Successfully reported this slideshow.
We use your LinkedIn profile and activity data to personalize ads and to show you more relevant ads. You can change your ad preferences anytime.

SciCATS Present... Telling Your Science as a Story (March 8, 2017)

94 views

Published on

Slides from the March 8, 2017 SciCATS workshop on Telling Your Science as a Story. Facilitated by Christine Ackerley, Nicole Balsdon, and Koby Michaels at the BC Science Charter Outreach Workshop (Vancouver, BC). Artwork by Armin Mortazavi.

Published in: Education
  • Be the first to comment

  • Be the first to like this

SciCATS Present... Telling Your Science as a Story (March 8, 2017)

  1. 1. Telling your science as a story
  2. 2. Hello!Science Communication Action Team (SciCATS) Koby Michaels, UBC Christine Ackerley, SFU Nicole Balsdon, Beaty Biodiversity Museum
  3. 3. When are stories useful?
  4. 4. Stories help make your message more Meaningful Memorable Engaging
  5. 5. When are stories useful?
  6. 6. When are stories useful?
  7. 7. When are stories useful?
  8. 8. When are stories useful?
  9. 9. When are stories useful? Non-experts ...and experts
  10. 10. Benefits and drawbacks
  11. 11. Benefits and drawbacks
  12. 12. What is a story?
  13. 13. “The story...is one of the basic tools invented by the mind of man, for the purpose of gaining understanding.”- Ursula K Le Guin
  14. 14. “Storytelling is the most powerful way to put ideas into the world today.” - Robert McKee
  15. 15. A story ≠ _____ and ______ , And then________ , And, _________ . . .
  16. 16. A story = _____ and ______ , But ________ , therefore, _________
  17. 17. A story = Kansas and boring , But tornado ! therefore, journey home from Oz and personal growth
  18. 18. Stories are everywhere
  19. 19. Audience. Audience. audience.
  20. 20. Where is the story? Story can be a... × Person: Hidden Figures × An idea: CRISPR × A cell line: HeLa cells × An interesting result: NASA discovers 7 exoplanets
  21. 21. Parts of a Story
  22. 22. Parts of stories
  23. 23. Parts of stories Setting Character Problem Action Result
  24. 24. Characters Scientist How did you change throughout the study? Co-Authors How did other people connect through the study? Place What is so special about your lab or research area? Subject Why is your organism, experiment, or method so important? Idea How did you come up with this idea? Process Frustration, emotion, trial and error, lab stories, and more!
  25. 25. Naming Spiders Storytelling in action: Dr. Wayne Maddison, UBC
  26. 26. Stories can be short “Named for the country of the type locality, in honour of the 150th anniversary of Canada’s confederation.” Pellenes (Pellenattus) canadensis
  27. 27. Stories can be personal “Named after my late father, Robert John Maddison, who introduced me to the small things in nature through fishing bait and saturniid cocoons...His gentle encouragement let me find my own love for the riches of biodiversity.” Habronattus roberti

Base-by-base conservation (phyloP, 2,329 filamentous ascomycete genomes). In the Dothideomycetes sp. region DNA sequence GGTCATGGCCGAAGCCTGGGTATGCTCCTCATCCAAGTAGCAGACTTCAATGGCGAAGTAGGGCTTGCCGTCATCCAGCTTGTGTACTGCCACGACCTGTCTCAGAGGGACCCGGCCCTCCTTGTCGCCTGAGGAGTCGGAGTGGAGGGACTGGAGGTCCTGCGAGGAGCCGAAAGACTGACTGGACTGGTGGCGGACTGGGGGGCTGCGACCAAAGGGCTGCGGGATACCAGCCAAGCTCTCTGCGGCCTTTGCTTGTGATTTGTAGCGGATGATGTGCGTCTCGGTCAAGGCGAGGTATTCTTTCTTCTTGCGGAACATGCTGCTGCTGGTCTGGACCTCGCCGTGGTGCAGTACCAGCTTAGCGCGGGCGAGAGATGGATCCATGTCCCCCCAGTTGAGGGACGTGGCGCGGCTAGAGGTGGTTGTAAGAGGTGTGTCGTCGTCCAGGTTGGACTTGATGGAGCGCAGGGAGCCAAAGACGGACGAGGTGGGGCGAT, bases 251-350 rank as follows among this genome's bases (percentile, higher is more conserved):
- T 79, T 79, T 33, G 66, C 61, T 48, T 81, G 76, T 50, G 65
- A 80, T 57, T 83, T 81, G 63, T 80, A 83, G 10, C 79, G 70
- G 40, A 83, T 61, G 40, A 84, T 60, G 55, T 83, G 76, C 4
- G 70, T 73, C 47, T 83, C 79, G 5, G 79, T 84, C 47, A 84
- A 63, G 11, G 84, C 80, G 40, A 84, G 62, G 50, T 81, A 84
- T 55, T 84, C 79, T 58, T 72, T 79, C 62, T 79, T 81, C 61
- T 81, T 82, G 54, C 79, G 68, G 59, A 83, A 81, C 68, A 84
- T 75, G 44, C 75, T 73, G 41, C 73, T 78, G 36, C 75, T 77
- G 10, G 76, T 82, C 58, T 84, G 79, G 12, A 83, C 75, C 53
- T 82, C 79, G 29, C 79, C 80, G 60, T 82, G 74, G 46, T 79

28. 28. Stories May Elaborate “Scientific papers appear to be devoid of emotion, with just the facts, analyses, and careful (we hope) conclusions. To an author, though, a paper holds much more than this. It is woven with hidden threads of personal meaning...”
  29. 29. Let’s
  30. 30. Activity - Tell your science story Introduce Groups of 2-4 30-60 second intros: - What science do you do? - Why do you love science? - How did you get here? Discuss Choose one of the introductions to expand as a group. Flesh out using the story template. Share Plan to share your story, give, and receive feedback.
  31. 31. Koby’s Story
  32. 32. Activity - tell your science story Introduce Groups of 2-4 30-60 second intros: - What science do you do? - Why do you love science? - How did you get here? Discuss Choose one of the introductions to expand as a group. Flesh out using the story template. Share Plan to share your story, give, and receive feedback.
  33. 33. Simplified Hero’s Journey 1) The beginning - Ordinary world: the hero's normal life. Call and refusal of adventure: the hero faces a problem, but doesn’t take action. Finding a mentor: Someone gives the hero advice and motivation 2) Starting your journey Final Training Test/Enter the unknown: The hero leaves the ordinary world for the first time. 3, 4, 5) Trials - The hero learns the rules of the new world. During this time, her will is tested, she makes friends and faces foes. 6) Preparing for the final test Sacrifice: Setbacks occur and the hero tries new approaches or ideas. 7) Resolution Climax: The hero experiences a major hurdle or obstacle. After persevering, the hero accomplishes her goal. Wrap Up/return to normal: The hero begins her journey back to ordinary life. She applies new knowledge to help others in the ordinary world.
  34. 34. Time Left
  35. 35. Share × Each group shares a story × Add specific positive and constructive comments
  36. 36. Share × Any last questions or comments?
  37. 37. Apply Your Learning Use your story to introduce yourself and start conversations during breaks and social time today.
  38. 38. In summary × Storytelling is a useful tool to have, but isn’t the only tool available to us × Storytelling is a powerful vehicle for your message × You owe it to your science to share it well - sharing is part of the scientific process
  39. 39. Thank You! Chat with us! Find us @sciCATSyvr × Spider photographs by Wayne Maddison × Illustrations by @armin.scientoonist × Special thanks to the entire SciCATS team × Presentation template and icons by SlidesCarnival

×